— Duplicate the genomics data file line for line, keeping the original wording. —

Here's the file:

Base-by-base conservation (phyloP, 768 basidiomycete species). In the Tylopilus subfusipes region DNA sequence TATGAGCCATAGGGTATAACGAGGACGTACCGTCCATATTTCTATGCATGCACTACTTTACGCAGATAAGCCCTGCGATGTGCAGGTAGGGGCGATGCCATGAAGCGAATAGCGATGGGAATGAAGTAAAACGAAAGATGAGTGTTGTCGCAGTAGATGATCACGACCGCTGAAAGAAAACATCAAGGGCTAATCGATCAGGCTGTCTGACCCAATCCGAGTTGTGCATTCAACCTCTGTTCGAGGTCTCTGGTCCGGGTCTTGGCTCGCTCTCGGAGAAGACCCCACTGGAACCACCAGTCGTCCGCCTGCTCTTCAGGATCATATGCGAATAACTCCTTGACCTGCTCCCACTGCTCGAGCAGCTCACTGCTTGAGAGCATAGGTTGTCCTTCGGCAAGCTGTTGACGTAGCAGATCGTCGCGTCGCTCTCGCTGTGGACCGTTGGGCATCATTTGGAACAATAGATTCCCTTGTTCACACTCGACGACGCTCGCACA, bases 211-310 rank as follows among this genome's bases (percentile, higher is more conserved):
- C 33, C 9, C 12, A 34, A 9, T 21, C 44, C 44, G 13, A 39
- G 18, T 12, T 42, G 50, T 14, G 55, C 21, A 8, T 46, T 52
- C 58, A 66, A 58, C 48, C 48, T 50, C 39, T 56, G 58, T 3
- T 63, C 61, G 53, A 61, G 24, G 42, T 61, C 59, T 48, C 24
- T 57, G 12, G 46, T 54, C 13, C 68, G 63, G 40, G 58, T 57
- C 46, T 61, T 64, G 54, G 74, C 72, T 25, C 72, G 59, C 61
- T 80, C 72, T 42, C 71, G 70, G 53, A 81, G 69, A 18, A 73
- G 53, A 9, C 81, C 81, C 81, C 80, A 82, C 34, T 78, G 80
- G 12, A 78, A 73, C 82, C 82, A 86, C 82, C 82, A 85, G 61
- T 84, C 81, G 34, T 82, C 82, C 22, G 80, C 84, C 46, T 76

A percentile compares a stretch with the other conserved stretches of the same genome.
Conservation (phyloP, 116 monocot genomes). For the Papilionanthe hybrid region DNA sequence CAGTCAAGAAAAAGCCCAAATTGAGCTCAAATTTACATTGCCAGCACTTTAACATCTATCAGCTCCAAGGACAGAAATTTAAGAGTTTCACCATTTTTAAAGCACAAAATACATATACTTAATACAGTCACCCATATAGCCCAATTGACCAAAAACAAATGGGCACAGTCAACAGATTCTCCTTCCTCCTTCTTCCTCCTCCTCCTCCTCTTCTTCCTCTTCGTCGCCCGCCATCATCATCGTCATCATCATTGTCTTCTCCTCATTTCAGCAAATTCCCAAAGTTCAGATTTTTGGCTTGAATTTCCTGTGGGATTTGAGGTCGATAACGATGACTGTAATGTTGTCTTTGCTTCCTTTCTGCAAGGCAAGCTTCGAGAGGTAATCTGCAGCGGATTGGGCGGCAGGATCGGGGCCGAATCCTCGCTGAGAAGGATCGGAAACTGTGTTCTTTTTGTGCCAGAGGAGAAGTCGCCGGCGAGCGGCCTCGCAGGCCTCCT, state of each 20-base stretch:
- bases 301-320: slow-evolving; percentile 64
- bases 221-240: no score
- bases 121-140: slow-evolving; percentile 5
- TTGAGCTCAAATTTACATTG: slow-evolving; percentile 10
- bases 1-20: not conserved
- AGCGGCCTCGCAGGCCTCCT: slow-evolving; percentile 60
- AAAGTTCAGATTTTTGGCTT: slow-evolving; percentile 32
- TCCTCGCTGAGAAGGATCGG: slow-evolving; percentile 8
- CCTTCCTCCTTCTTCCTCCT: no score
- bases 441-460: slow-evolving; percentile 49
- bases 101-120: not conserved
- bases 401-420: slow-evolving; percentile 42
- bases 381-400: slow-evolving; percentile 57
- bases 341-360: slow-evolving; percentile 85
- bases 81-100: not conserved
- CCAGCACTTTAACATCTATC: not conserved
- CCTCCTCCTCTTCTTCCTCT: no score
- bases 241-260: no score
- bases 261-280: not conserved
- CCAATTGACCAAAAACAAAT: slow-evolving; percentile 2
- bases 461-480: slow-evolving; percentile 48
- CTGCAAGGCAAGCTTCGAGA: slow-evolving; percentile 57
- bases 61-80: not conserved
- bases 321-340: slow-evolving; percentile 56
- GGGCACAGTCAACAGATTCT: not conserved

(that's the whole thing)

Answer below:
Base-by-base conservation (phyloP, 768 basidiomycete species). In the Tylopilus subfusipes region DNA sequence TATGAGCCATAGGGTATAACGAGGACGTACCGTCCATATTTCTATGCATGCACTACTTTACGCAGATAAGCCCTGCGATGTGCAGGTAGGGGCGATGCCATGAAGCGAATAGCGATGGGAATGAAGTAAAACGAAAGATGAGTGTTGTCGCAGTAGATGATCACGACCGCTGAAAGAAAACATCAAGGGCTAATCGATCAGGCTGTCTGACCCAATCCGAGTTGTGCATTCAACCTCTGTTCGAGGTCTCTGGTCCGGGTCTTGGCTCGCTCTCGGAGAAGACCCCACTGGAACCACCAGTCGTCCGCCTGCTCTTCAGGATCATATGCGAATAACTCCTTGACCTGCTCCCACTGCTCGAGCAGCTCACTGCTTGAGAGCATAGGTTGTCCTTCGGCAAGCTGTTGACGTAGCAGATCGTCGCGTCGCTCTCGCTGTGGACCGTTGGGCATCATTTGGAACAATAGATTCCCTTGTTCACACTCGACGACGCTCGCACA, bases 211-310 rank as follows among this genome's bases (percentile, higher is more conserved):
- C 33, C 9, C 12, A 34, A 9, T 21, C 44, C 44, G 13, A 39
- G 18, T 12, T 42, G 50, T 14, G 55, C 21, A 8, T 46, T 52
- C 58, A 66, A 58, C 48, C 48, T 50, C 39, T 56, G 58, T 3
- T 63, C 61, G 53, A 61, G 24, G 42, T 61, C 59, T 48, C 24
- T 57, G 12, G 46, T 54, C 13, C 68, G 63, G 40, G 58, T 57
- C 46, T 61, T 64, G 54, G 74, C 72, T 25, C 72, G 59, C 61
- T 80, C 72, T 42, C 71, G 70, G 53, A 81, G 69, A 18, A 73
- G 53, A 9, C 81, C 81, C 81, C 80, A 82, C 34, T 78, G 80
- G 12, A 78, A 73, C 82, C 82, A 86, C 82, C 82, A 85, G 61
- T 84, C 81, G 34, T 82, C 82, C 22, G 80, C 84, C 46, T 76

A percentile compares a stretch with the other conserved stretches of the same genome.
Conservation (phyloP, 116 monocot genomes). For the Papilionanthe hybrid region DNA sequence CAGTCAAGAAAAAGCCCAAATTGAGCTCAAATTTACATTGCCAGCACTTTAACATCTATCAGCTCCAAGGACAGAAATTTAAGAGTTTCACCATTTTTAAAGCACAAAATACATATACTTAATACAGTCACCCATATAGCCCAATTGACCAAAAACAAATGGGCACAGTCAACAGATTCTCCTTCCTCCTTCTTCCTCCTCCTCCTCCTCTTCTTCCTCTTCGTCGCCCGCCATCATCATCGTCATCATCATTGTCTTCTCCTCATTTCAGCAAATTCCCAAAGTTCAGATTTTTGGCTTGAATTTCCTGTGGGATTTGAGGTCGATAACGATGACTGTAATGTTGTCTTTGCTTCCTTTCTGCAAGGCAAGCTTCGAGAGGTAATCTGCAGCGGATTGGGCGGCAGGATCGGGGCCGAATCCTCGCTGAGAAGGATCGGAAACTGTGTTCTTTTTGTGCCAGAGGAGAAGTCGCCGGCGAGCGGCCTCGCAGGCCTCCT, state of each 20-base stretch:
- bases 301-320: slow-evolving; percentile 64
- bases 221-240: no score
- bases 121-140: slow-evolving; percentile 5
- TTGAGCTCAAATTTACATTG: slow-evolving; percentile 10
- bases 1-20: not conserved
- AGCGGCCTCGCAGGCCTCCT: slow-evolving; percentile 60
- AAAGTTCAGATTTTTGGCTT: slow-evolving; percentile 32
- TCCTCGCTGAGAAGGATCGG: slow-evolving; percentile 8
- CCTTCCTCCTTCTTCCTCCT: no score
- bases 441-460: slow-evolving; percentile 49
- bases 101-120: not conserved
- bases 401-420: slow-evolving; percentile 42
- bases 381-400: slow-evolving; percentile 57
- bases 341-360: slow-evolving; percentile 85
- bases 81-100: not conserved
- CCAGCACTTTAACATCTATC: not conserved
- CCTCCTCCTCTTCTTCCTCT: no score
- bases 241-260: no score
- bases 261-280: not conserved
- CCAATTGACCAAAAACAAAT: slow-evolving; percentile 2
- bases 461-480: slow-evolving; percentile 48
- CTGCAAGGCAAGCTTCGAGA: slow-evolving; percentile 57
- bases 61-80: not conserved
- bases 321-340: slow-evolving; percentile 56
- GGGCACAGTCAACAGATTCT: not conserved